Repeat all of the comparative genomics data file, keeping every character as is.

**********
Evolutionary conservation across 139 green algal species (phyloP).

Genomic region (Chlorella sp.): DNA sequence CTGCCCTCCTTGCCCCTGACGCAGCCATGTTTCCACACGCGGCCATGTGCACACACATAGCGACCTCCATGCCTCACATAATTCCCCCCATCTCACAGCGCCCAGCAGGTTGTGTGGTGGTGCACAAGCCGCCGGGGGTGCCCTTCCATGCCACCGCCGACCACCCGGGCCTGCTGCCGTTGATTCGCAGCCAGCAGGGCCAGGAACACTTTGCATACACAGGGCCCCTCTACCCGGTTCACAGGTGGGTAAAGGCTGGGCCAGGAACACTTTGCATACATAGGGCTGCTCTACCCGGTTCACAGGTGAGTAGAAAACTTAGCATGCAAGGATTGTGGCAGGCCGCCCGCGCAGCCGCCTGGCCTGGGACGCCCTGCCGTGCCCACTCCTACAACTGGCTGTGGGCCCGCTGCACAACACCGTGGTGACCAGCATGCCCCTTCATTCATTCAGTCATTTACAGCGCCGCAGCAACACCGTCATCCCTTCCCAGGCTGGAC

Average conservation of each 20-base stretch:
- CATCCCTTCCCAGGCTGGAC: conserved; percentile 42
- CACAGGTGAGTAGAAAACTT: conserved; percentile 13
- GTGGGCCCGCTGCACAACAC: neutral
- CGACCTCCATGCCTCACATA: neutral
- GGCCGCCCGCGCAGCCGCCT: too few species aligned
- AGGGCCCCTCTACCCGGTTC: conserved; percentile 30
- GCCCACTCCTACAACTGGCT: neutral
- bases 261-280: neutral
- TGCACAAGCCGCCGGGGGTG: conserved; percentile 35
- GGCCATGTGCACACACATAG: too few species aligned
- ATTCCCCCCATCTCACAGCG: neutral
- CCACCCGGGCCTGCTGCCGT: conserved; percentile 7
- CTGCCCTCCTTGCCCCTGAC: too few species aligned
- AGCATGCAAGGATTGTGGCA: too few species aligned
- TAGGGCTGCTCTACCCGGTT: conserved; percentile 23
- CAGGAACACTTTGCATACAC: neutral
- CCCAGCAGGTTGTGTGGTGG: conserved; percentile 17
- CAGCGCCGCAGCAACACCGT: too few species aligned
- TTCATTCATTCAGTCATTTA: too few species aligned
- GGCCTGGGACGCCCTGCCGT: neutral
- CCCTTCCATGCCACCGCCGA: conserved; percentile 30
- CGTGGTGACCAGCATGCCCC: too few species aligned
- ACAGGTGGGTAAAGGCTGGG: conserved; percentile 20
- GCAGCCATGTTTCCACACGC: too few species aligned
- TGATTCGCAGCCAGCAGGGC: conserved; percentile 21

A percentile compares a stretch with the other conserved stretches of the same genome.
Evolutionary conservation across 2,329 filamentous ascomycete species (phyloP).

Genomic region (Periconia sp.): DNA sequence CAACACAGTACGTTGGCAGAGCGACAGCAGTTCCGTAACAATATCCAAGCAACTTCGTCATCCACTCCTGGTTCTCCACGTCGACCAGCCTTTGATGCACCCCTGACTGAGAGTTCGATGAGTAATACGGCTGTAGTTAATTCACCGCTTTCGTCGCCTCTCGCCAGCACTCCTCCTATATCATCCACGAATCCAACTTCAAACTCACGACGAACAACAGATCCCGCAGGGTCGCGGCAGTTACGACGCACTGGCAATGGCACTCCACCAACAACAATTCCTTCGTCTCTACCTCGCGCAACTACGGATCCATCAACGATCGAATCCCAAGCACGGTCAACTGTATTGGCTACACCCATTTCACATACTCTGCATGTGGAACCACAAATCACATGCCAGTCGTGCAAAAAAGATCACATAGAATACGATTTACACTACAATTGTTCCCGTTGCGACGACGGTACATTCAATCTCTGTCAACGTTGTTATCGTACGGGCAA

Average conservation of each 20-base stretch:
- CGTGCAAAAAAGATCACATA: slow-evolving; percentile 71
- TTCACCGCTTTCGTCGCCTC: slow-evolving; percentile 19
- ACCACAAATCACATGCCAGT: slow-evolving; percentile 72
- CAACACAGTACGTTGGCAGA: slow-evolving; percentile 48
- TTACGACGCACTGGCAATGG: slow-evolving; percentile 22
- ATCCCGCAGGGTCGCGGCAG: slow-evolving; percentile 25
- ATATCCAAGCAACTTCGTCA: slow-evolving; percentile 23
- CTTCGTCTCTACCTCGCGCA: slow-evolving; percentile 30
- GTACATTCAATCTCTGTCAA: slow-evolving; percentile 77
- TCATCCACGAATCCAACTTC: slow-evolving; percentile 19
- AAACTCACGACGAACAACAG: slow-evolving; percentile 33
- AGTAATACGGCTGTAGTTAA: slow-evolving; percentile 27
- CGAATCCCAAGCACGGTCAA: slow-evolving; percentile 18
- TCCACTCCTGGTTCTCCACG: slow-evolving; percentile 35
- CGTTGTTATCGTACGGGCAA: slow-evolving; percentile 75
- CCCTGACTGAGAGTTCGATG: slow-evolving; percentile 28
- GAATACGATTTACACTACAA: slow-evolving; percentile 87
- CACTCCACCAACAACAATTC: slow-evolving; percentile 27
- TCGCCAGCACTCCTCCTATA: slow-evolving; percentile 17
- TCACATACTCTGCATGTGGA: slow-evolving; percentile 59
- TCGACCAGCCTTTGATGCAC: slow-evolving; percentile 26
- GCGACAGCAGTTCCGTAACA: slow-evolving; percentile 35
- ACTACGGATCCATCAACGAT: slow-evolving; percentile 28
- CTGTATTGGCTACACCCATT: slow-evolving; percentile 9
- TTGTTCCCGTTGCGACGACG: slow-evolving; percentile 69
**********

Evolutionary conservation across 139 green algal species (phyloP).

Genomic region (Chlorella sp.): DNA sequence CTGCCCTCCTTGCCCCTGACGCAGCCATGTTTCCACACGCGGCCATGTGCACACACATAGCGACCTCCATGCCTCACATAATTCCCCCCATCTCACAGCGCCCAGCAGGTTGTGTGGTGGTGCACAAGCCGCCGGGGGTGCCCTTCCATGCCACCGCCGACCACCCGGGCCTGCTGCCGTTGATTCGCAGCCAGCAGGGCCAGGAACACTTTGCATACACAGGGCCCCTCTACCCGGTTCACAGGTGGGTAAAGGCTGGGCCAGGAACACTTTGCATACATAGGGCTGCTCTACCCGGTTCACAGGTGAGTAGAAAACTTAGCATGCAAGGATTGTGGCAGGCCGCCCGCGCAGCCGCCTGGCCTGGGACGCCCTGCCGTGCCCACTCCTACAACTGGCTGTGGGCCCGCTGCACAACACCGTGGTGACCAGCATGCCCCTTCATTCATTCAGTCATTTACAGCGCCGCAGCAACACCGTCATCCCTTCCCAGGCTGGAC

Average conservation of each 20-base stretch:
- CATCCCTTCCCAGGCTGGAC: conserved; percentile 42
- CACAGGTGAGTAGAAAACTT: conserved; percentile 13
- GTGGGCCCGCTGCACAACAC: neutral
- CGACCTCCATGCCTCACATA: neutral
- GGCCGCCCGCGCAGCCGCCT: too few species aligned
- AGGGCCCCTCTACCCGGTTC: conserved; percentile 30
- GCCCACTCCTACAACTGGCT: neutral
- bases 261-280: neutral
- TGCACAAGCCGCCGGGGGTG: conserved; percentile 35
- GGCCATGTGCACACACATAG: too few species aligned
- ATTCCCCCCATCTCACAGCG: neutral
- CCACCCGGGCCTGCTGCCGT: conserved; percentile 7
- CTGCCCTCCTTGCCCCTGAC: too few species aligned
- AGCATGCAAGGATTGTGGCA: too few species aligned
- TAGGGCTGCTCTACCCGGTT: conserved; percentile 23
- CAGGAACACTTTGCATACAC: neutral
- CCCAGCAGGTTGTGTGGTGG: conserved; percentile 17
- CAGCGCCGCAGCAACACCGT: too few species aligned
- TTCATTCATTCAGTCATTTA: too few species aligned
- GGCCTGGGACGCCCTGCCGT: neutral
- CCCTTCCATGCCACCGCCGA: conserved; percentile 30
- CGTGGTGACCAGCATGCCCC: too few species aligned
- ACAGGTGGGTAAAGGCTGGG: conserved; percentile 20
- GCAGCCATGTTTCCACACGC: too few species aligned
- TGATTCGCAGCCAGCAGGGC: conserved; percentile 21

A percentile compares a stretch with the other conserved stretches of the same genome.
Evolutionary conservation across 2,329 filamentous ascomycete species (phyloP).

Genomic region (Periconia sp.): DNA sequence CAACACAGTACGTTGGCAGAGCGACAGCAGTTCCGTAACAATATCCAAGCAACTTCGTCATCCACTCCTGGTTCTCCACGTCGACCAGCCTTTGATGCACCCCTGACTGAGAGTTCGATGAGTAATACGGCTGTAGTTAATTCACCGCTTTCGTCGCCTCTCGCCAGCACTCCTCCTATATCATCCACGAATCCAACTTCAAACTCACGACGAACAACAGATCCCGCAGGGTCGCGGCAGTTACGACGCACTGGCAATGGCACTCCACCAACAACAATTCCTTCGTCTCTACCTCGCGCAACTACGGATCCATCAACGATCGAATCCCAAGCACGGTCAACTGTATTGGCTACACCCATTTCACATACTCTGCATGTGGAACCACAAATCACATGCCAGTCGTGCAAAAAAGATCACATAGAATACGATTTACACTACAATTGTTCCCGTTGCGACGACGGTACATTCAATCTCTGTCAACGTTGTTATCGTACGGGCAA

Average conservation of each 20-base stretch:
- CGTGCAAAAAAGATCACATA: slow-evolving; percentile 71
- TTCACCGCTTTCGTCGCCTC: slow-evolving; percentile 19
- ACCACAAATCACATGCCAGT: slow-evolving; percentile 72
- CAACACAGTACGTTGGCAGA: slow-evolving; percentile 48
- TTACGACGCACTGGCAATGG: slow-evolving; percentile 22
- ATCCCGCAGGGTCGCGGCAG: slow-evolving; percentile 25
- ATATCCAAGCAACTTCGTCA: slow-evolving; percentile 23
- CTTCGTCTCTACCTCGCGCA: slow-evolving; percentile 30
- GTACATTCAATCTCTGTCAA: slow-evolving; percentile 77
- TCATCCACGAATCCAACTTC: slow-evolving; percentile 19
- AAACTCACGACGAACAACAG: slow-evolving; percentile 33
- AGTAATACGGCTGTAGTTAA: slow-evolving; percentile 27
- CGAATCCCAAGCACGGTCAA: slow-evolving; percentile 18
- TCCACTCCTGGTTCTCCACG: slow-evolving; percentile 35
- CGTTGTTATCGTACGGGCAA: slow-evolving; percentile 75
- CCCTGACTGAGAGTTCGATG: slow-evolving; percentile 28
- GAATACGATTTACACTACAA: slow-evolving; percentile 87
- CACTCCACCAACAACAATTC: slow-evolving; percentile 27
- TCGCCAGCACTCCTCCTATA: slow-evolving; percentile 17
- TCACATACTCTGCATGTGGA: slow-evolving; percentile 59
- TCGACCAGCCTTTGATGCAC: slow-evolving; percentile 26
- GCGACAGCAGTTCCGTAACA: slow-evolving; percentile 35
- ACTACGGATCCATCAACGAT: slow-evolving; percentile 28
- CTGTATTGGCTACACCCATT: slow-evolving; percentile 9
- TTGTTCCCGTTGCGACGACG: slow-evolving; percentile 69